In today’s high tech world, we cannot work without taking help from the latest innovations. Taking help of technology has become a necessity. Naturally, the field of education too uses them for its own betterment. There is no denying the fact that there are barren areas where with the help of latest technology, one can improve a lot.
Take the example of the world of medicine; there are moments when a doctor has to perform life-saving procedures for the patients. It is important to note that there are certain procedures you rarely undergo, but still have to remain prepared so as to face them if and when the situation calls for it. Such cases need to be performed with precision; a small mistake can actually be fatal.
Along with the common ailments, students must also know about these rare cases and to ensure that, a student needs to practice.
Take the opposite scenario. There may be cases when a doctor needs to educate the patient about the impending operation; or how critical the procedure might turn out to be. In such cases, a graphical representation helps a lot. This is also a case in point where technology helps in the transformation of lives.
However, the word technology itself sounds vague and what is needed here is specifics. By a particular technology, we mean Virtual Reality.
The world of virtual reality is full of possibilities and is yet to be fully explored. What we are discussing here is using Virtual Reality or VR in the field of Medical Education. Imagine medical students practicing virtual reality dissections before actually entering the operation theatre! This is the kind of admixtures we want to happen more regularly. Training facilities can be enhanced further by using VR simulators. But it is quite natural that in order to see high tech simulation becoming the preferred mode of education in medicine, the human element is absolutely necessary.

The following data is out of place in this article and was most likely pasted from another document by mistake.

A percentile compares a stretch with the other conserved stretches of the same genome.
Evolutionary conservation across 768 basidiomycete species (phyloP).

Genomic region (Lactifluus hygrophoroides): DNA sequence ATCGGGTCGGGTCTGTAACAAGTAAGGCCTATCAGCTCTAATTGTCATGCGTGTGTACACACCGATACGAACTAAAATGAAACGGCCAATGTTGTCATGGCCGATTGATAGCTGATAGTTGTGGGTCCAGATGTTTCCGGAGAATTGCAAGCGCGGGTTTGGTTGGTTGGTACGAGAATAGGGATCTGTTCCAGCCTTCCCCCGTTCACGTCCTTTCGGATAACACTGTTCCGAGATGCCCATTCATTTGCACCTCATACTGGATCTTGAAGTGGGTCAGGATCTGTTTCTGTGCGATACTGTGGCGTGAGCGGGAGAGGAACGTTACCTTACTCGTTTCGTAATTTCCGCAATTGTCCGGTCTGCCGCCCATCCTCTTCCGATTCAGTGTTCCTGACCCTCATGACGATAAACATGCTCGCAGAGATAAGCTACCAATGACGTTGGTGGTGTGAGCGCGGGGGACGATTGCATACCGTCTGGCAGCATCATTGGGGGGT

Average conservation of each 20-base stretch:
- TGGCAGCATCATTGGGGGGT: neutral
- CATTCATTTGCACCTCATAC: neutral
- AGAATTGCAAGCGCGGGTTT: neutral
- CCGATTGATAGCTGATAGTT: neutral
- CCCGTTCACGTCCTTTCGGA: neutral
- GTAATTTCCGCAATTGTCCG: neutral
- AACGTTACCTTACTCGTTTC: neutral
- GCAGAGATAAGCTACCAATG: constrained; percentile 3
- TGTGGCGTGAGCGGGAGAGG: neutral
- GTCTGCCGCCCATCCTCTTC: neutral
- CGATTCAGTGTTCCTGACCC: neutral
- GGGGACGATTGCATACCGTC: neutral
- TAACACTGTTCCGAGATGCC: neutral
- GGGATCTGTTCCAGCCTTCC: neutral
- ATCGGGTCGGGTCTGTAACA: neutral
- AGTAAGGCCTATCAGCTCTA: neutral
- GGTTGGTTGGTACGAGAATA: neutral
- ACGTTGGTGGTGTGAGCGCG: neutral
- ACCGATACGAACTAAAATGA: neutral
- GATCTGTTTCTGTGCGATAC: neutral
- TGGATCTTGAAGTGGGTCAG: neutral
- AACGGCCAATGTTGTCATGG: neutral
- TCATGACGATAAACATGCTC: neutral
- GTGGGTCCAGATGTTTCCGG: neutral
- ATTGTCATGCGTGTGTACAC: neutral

How can VR help us in attaining knowledge? Imagine yourself in a VR space nudging around nerves and vessels, having a real close look of the Central Nervous System or the CNS, and understanding the anatomical position more clearly. This is how VR works or should work. The future classes would be on the lines of an audio lecture accompanied by a 3D animated tour of the cerebrum using VR simulations! For surgical students, VR is the safest way of getting a real feel of an intricate surgery before applying it on real patient. Repeated exposure through VR is another big advantage.
Another important area where VR can be used is patient education. Everyone knows that medicine has entered the era of patient-centeredness. It has become necessary to treat patients equally, as partners for sustainable treatment. Here too, by using VR, the patient can be educated substantially about his/her ailment and a roadmap to success can be chalked out taking the patient into complete confidence.
But until now, the use of VR simulations has remained limited. It is quite costly. Accessibility is another problem. This kind of training needs an entirely new method of instructions. The idea is to come up with ways to overcome these challenges at the earliest. We should not forget that VR simulations should supplement instead of replacing real-world training on patients. There lies a huge possibility untapped but it will take time to become a popular tool.